Experiments that involve gene editing of human embryos have been approved in the UK, researchers announced on 1st February.
The Human Fertilisation and Embryology Authority, a government agency that overlooks reproductive research and fertility treatments, has granted a license to developmental biologist Kathy Niakan of the Francis Crick Institute in London to conduct the experiments on donated embryos left over from fertility treatments. Niakan hopes to learn about how embryos develop in the first week of life. It will be illegal for the scientists to implant the modified embryos into a woman
What is gene-editing?
Gene-editing is a controversial and powerful technique that has the ability to literally change a someones DNA. By creating a pair of biological ‘scissors’ using bacteria scientists are now able to cut away or replace individual strands of DNA.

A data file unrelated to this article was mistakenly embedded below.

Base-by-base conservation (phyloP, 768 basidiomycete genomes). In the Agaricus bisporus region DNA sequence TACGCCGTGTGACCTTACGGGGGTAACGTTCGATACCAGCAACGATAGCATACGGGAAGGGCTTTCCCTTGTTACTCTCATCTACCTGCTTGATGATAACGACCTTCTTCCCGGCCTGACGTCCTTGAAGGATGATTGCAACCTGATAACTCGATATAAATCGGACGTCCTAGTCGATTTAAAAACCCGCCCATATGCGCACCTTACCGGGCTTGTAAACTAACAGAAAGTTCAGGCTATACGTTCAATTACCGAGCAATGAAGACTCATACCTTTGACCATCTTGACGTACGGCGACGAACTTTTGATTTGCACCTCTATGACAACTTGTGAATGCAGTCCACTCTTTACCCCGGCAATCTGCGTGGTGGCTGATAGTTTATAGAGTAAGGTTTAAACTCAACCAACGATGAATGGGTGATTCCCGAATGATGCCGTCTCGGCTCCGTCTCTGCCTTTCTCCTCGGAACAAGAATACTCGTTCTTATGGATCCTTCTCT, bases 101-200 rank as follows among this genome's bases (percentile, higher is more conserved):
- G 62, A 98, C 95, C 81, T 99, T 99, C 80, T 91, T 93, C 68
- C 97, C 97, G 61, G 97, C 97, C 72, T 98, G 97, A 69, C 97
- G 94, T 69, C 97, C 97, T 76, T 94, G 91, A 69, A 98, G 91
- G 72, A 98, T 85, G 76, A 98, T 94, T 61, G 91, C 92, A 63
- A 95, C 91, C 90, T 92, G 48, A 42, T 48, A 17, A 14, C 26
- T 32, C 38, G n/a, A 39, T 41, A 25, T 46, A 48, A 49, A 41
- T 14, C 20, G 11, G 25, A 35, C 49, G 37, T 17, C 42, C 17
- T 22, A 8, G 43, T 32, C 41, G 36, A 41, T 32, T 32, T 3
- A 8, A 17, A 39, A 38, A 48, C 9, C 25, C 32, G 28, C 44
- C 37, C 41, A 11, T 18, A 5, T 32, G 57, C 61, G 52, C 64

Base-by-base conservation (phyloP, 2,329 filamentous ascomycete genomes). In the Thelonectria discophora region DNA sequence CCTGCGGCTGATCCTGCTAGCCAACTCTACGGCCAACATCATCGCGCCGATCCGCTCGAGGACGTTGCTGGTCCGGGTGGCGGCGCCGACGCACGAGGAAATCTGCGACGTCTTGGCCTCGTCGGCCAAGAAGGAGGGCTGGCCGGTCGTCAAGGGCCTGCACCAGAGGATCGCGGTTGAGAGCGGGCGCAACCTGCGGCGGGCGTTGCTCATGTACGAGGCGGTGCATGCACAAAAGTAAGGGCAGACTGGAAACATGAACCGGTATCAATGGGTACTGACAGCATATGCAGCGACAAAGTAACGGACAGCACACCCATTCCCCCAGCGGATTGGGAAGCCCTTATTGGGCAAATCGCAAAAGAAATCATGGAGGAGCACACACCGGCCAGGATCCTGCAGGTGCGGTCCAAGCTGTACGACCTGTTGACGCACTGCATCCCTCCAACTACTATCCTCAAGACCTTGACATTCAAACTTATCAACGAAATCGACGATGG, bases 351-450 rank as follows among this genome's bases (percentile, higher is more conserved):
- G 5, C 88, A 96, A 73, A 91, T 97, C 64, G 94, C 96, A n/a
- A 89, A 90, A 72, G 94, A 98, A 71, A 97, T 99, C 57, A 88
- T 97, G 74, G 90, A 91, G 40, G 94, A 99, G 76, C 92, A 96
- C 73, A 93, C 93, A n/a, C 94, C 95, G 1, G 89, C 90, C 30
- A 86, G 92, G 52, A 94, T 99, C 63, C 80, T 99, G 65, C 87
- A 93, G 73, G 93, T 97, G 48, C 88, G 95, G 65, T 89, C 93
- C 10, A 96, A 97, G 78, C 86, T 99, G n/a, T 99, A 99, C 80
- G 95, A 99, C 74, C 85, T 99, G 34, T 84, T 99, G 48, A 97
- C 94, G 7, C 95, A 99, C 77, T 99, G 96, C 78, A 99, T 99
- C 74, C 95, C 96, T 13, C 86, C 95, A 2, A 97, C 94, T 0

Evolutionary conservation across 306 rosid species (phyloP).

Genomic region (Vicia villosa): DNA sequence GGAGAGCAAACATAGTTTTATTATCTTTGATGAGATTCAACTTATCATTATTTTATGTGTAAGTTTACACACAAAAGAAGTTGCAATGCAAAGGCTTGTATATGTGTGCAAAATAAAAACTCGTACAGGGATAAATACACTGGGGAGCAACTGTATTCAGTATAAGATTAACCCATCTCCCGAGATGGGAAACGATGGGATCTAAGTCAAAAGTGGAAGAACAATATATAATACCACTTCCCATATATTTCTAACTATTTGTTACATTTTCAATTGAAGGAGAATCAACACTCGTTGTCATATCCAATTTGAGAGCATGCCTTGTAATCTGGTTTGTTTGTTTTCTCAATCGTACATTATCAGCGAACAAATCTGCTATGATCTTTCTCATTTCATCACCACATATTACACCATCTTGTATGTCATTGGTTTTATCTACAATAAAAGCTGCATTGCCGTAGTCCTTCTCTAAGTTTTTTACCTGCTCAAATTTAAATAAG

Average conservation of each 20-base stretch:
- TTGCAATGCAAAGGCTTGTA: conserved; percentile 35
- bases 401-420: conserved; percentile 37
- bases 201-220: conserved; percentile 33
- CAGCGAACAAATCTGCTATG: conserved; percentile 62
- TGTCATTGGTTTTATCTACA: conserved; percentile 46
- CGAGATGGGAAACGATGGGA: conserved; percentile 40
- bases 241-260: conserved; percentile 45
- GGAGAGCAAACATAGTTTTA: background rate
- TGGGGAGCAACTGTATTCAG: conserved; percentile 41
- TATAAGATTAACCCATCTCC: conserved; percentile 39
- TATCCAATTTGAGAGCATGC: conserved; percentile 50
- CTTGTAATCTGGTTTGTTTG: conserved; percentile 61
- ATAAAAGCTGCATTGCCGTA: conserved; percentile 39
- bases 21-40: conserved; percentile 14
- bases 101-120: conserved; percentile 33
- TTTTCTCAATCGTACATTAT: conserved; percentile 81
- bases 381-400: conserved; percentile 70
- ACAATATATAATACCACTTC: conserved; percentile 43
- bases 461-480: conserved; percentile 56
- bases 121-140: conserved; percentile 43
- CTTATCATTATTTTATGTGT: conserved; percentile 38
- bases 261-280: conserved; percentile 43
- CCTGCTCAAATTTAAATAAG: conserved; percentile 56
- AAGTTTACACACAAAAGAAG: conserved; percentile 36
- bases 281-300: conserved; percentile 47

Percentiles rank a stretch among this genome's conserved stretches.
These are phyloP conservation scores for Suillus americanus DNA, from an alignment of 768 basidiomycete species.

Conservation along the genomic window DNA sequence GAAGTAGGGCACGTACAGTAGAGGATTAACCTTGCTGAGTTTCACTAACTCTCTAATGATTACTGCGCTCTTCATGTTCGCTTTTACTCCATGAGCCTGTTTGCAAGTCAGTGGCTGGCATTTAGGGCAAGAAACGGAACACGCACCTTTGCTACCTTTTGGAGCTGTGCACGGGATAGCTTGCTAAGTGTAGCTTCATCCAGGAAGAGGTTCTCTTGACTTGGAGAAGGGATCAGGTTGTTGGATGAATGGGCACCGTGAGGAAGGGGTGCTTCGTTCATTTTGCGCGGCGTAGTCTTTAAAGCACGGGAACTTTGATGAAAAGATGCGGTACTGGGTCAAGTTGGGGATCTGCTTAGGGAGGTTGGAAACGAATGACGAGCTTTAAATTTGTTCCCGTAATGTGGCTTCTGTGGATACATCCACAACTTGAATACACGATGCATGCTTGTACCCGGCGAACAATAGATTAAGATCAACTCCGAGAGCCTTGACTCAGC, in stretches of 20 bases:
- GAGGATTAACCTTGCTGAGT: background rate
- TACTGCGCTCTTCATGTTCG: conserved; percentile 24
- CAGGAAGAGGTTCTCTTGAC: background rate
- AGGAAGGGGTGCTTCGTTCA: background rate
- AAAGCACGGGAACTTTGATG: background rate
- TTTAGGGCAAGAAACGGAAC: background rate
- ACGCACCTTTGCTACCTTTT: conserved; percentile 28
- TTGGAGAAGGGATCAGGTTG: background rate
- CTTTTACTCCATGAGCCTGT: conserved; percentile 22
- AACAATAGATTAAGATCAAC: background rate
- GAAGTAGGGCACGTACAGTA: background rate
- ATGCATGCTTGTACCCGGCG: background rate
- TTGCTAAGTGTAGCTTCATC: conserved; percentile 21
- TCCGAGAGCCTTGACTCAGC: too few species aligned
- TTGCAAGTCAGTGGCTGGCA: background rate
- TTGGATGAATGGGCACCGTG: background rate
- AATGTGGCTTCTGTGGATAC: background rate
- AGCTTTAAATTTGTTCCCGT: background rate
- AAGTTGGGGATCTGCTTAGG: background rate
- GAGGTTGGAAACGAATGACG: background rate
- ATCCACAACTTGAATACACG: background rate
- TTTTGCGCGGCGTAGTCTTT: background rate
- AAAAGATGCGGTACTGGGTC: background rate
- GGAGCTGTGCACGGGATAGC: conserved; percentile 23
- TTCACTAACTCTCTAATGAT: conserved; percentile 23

What could gene-editing do?
The biggest selling-point for gene-editing is the ability to ‘reprogram’ cells to perform new tasks. One of the most attractive propositions is using the technique to enhance white blood cells so that they can target cancer, making the human body far more efficient at fighting off the cancer cells.
In the case of human embryos there’s even the potential to help parents who have known genetic conditions to have children through IVF while simultaneously eradicating their genetic disease.
One popular case study is the idea that scientist would be able to take the parent DNA, remove the genetic fault that was causing the disease, therefore allowing them to still have a genetic child.
The procedure isn’t without its controversy though and the UK is now only the second place in the world where gene-editing of human embryos has been approved.
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